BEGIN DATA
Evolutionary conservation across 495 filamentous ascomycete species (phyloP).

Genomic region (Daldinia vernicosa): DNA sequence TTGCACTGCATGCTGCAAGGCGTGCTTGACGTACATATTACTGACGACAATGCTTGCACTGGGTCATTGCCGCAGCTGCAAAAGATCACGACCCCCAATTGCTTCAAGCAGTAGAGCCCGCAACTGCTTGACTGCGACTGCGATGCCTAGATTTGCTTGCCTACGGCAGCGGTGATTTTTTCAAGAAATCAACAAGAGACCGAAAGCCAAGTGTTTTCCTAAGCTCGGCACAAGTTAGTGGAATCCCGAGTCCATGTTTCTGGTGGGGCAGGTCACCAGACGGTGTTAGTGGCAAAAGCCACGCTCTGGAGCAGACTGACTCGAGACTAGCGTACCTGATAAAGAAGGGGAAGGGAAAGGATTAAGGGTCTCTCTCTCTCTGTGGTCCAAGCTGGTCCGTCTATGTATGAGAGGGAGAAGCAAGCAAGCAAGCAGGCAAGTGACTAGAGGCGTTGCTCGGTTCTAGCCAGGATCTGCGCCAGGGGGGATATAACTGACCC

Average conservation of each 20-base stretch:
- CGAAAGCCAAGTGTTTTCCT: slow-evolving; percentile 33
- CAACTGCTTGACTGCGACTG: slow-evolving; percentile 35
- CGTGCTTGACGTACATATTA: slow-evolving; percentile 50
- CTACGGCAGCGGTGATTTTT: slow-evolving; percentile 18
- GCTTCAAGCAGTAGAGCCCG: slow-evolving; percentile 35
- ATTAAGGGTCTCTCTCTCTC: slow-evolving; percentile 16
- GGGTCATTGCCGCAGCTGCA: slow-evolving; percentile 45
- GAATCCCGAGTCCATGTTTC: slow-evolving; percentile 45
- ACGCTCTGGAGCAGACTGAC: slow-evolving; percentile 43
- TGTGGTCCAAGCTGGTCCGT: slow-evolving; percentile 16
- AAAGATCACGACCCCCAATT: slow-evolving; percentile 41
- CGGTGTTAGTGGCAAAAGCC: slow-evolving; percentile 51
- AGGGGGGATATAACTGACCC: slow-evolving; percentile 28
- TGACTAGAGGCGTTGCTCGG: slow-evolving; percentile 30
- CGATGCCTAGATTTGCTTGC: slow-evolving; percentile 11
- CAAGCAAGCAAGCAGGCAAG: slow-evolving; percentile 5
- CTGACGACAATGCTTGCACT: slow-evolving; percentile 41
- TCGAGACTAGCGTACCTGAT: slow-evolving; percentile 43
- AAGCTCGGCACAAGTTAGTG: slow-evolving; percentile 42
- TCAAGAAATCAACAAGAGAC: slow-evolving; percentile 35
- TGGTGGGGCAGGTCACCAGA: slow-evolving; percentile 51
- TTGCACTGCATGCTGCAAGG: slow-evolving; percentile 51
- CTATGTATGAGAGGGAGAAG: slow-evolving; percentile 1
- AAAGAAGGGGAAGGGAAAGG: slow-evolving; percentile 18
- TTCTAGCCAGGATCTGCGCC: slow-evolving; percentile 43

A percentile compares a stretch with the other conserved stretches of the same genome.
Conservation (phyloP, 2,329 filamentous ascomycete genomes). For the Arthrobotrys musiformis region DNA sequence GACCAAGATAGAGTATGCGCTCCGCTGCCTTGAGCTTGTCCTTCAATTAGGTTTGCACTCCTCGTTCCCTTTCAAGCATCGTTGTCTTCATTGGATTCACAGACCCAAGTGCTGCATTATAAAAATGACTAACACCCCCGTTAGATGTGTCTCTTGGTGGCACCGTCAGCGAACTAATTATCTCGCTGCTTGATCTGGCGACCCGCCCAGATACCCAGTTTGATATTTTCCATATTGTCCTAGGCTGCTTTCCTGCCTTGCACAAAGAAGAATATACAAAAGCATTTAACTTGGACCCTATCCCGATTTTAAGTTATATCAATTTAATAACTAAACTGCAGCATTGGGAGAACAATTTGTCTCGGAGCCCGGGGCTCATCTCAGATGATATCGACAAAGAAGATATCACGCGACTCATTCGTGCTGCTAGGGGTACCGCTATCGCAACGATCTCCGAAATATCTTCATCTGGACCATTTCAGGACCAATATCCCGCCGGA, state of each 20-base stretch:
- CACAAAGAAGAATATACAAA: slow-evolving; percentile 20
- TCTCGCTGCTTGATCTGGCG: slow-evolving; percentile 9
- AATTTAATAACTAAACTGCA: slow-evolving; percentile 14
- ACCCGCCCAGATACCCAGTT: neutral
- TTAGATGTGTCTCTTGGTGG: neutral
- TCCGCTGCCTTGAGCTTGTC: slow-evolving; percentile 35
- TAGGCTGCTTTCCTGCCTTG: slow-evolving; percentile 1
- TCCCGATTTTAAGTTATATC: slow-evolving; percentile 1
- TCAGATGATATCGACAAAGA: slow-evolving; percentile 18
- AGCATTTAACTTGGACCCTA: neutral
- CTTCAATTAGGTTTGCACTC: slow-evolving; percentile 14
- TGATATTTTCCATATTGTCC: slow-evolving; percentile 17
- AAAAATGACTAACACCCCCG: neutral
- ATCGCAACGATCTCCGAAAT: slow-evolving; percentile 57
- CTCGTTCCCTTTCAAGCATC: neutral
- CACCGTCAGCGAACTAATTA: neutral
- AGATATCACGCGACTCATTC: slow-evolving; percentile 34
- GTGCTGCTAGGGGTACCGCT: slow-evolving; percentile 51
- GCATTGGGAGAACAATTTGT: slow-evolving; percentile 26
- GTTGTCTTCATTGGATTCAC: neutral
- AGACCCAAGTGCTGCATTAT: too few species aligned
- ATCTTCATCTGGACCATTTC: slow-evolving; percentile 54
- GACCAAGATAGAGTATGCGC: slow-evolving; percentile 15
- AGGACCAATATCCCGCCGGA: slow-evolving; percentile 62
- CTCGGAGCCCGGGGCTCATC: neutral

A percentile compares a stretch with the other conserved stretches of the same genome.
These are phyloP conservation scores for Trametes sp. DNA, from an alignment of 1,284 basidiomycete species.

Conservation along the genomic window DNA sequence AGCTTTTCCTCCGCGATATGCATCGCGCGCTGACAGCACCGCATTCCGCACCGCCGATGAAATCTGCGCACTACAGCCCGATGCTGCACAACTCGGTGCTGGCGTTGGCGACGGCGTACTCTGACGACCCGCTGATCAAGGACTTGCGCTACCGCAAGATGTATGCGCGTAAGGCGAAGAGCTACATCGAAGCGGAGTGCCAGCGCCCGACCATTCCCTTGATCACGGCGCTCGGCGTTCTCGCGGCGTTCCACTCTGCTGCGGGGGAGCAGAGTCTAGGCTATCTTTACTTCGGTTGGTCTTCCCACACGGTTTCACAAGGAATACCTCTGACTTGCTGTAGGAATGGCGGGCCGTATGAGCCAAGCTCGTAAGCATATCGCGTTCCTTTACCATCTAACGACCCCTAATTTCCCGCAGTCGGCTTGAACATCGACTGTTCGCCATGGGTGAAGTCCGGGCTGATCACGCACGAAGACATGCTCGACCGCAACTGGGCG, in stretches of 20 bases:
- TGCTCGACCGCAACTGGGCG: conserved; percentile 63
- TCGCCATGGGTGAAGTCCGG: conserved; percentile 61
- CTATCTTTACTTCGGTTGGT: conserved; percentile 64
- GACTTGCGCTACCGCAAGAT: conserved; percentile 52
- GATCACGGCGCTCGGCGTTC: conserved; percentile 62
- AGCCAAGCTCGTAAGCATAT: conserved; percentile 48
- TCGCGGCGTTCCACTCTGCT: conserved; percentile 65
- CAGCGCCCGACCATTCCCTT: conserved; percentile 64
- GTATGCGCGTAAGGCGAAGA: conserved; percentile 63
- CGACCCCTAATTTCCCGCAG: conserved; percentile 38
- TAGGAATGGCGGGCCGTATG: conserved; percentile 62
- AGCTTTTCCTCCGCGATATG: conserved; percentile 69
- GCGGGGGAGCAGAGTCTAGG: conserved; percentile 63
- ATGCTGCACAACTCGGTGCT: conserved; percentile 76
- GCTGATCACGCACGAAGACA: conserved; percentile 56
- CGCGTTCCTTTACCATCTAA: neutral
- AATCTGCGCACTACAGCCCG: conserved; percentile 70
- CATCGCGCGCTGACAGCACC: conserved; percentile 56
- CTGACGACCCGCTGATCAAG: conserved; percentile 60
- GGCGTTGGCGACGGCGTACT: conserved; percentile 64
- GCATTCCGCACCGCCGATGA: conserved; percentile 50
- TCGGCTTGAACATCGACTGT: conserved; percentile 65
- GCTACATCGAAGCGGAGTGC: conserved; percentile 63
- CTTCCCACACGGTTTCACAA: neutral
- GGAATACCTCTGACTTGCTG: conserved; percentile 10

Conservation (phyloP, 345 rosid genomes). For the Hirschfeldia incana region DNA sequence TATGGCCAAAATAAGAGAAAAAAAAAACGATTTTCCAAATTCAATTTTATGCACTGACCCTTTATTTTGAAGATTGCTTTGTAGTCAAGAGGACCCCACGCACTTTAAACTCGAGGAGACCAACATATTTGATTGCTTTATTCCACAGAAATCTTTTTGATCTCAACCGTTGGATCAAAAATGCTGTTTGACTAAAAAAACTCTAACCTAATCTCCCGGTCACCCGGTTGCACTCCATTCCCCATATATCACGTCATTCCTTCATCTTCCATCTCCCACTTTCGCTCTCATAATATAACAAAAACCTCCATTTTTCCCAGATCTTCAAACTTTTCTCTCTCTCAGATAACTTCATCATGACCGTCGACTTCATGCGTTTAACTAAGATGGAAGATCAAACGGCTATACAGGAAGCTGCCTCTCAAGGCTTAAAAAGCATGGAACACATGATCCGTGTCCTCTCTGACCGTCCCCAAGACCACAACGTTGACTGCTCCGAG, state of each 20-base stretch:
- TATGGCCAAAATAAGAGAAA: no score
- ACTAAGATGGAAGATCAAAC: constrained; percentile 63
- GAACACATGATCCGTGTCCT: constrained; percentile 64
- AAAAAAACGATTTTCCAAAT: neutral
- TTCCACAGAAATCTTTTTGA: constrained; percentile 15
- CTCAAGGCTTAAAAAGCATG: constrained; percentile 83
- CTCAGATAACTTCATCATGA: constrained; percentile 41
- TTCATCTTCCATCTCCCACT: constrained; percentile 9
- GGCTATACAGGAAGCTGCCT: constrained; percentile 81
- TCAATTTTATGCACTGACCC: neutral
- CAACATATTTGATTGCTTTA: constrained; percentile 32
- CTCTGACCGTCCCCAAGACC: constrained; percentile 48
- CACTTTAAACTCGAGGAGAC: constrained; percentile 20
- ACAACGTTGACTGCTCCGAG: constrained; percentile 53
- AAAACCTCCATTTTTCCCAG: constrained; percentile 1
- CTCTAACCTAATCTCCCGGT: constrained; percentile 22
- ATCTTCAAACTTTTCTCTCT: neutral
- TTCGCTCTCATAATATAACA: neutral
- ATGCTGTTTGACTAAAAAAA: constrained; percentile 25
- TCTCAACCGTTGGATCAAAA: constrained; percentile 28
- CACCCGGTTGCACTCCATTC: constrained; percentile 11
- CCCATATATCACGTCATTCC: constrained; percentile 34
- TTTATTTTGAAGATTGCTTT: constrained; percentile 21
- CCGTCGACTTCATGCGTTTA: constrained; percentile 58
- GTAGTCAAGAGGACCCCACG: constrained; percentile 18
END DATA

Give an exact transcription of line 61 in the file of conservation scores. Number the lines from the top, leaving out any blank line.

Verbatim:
- CTATCTTTACTTCGGTTGGT: conserved; percentile 64